Great feedback is fundamental to helping us achieve our career potential. But why is feedback so hard to get, then?
Well, everyone is busy doing their own work and, with the rise of remote working, we have less casual discussions with our colleagues and bosses. In order to receive meaningful feedback, you have to be proactive in asking for it.
Understanding how to politely ask for feedback in email – and having the confidence to send the message – is critical to gaining insights that can help you improve.
We show you how to ask for feedback in an email, with 20 feedback request email samples. We unpack the feedback request email structure, showing you how you can build better messages.
By the end of this article, you’ll find it easy to create feedback request emails that get replies.
How to write a feedback request email
First, let’s look at what feedback is and why it’s critical.
In the working world, feedback is an essential mechanism that helps us all to improve. During the feedback process, a person (or group of people) will highlight the positives and negatives from their perspective.
You may get feedback as part of a formal performance review, but that’s not the only opportunity to request feedback. In fact, you can request feedback at any time.
Some of the reasons you may want to request feedback include:
- Asking for feedback on a project
- Feedback on a report
- Feedback on a presentation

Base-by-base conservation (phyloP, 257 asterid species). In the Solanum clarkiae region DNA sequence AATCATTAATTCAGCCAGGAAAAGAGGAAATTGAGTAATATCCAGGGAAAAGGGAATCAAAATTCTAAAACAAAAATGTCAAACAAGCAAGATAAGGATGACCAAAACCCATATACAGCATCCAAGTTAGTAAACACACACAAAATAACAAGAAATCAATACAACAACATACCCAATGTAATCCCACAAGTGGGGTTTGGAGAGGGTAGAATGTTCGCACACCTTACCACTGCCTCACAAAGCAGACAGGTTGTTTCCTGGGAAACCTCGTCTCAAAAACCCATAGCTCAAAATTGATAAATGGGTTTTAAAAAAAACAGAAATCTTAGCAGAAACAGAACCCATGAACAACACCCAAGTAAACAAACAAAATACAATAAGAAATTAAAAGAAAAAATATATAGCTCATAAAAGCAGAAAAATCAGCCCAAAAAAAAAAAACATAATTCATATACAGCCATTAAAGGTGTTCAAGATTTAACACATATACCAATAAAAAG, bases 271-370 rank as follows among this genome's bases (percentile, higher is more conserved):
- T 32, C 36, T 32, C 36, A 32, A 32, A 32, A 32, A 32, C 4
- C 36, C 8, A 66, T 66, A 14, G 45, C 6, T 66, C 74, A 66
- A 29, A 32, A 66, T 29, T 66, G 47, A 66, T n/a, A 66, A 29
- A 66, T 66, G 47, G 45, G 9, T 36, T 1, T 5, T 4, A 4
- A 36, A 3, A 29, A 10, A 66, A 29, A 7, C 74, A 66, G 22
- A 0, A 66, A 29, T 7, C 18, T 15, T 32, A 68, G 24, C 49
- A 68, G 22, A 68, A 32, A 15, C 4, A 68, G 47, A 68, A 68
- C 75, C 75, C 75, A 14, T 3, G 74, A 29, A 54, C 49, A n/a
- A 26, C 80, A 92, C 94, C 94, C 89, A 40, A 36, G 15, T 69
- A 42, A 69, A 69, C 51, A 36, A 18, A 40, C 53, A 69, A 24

- Feedback on a job application
- Feedback after being rejected for a job
(Don’t worry if yours isn’t on the list, we’ve included 20 feedback email templates below.)
The key is to be proactive and ask for it!
Before we provide our feedback email example, here are some basics of writing better request emails to get better feedback:
1. Be clear and concise
Nobody has the time to read lengthy emails, so keep it short and straight to the point. Clear and concise emails aren’t rude; they just get right to the point as soon as possible.
2. Be specific
Being specific with your feedback requests makes it easier for people to understand what you’re asking and to respond.
Let’s see how this works in an example. Not getting a job can be a real blow to our confidence, but understanding why enables us to get better.
If you want to ask for feedback on an application, feel free to use bullet points. It not only makes your request clearer, but it’s also easier for people to answer!
- Can you list one or more things (if any) that made my application stand out to you in a positive and/or negative way?
- Can you list one or more things that other applicants did better than I?
- Can you list one or more things that my application was missing and/or I should remove?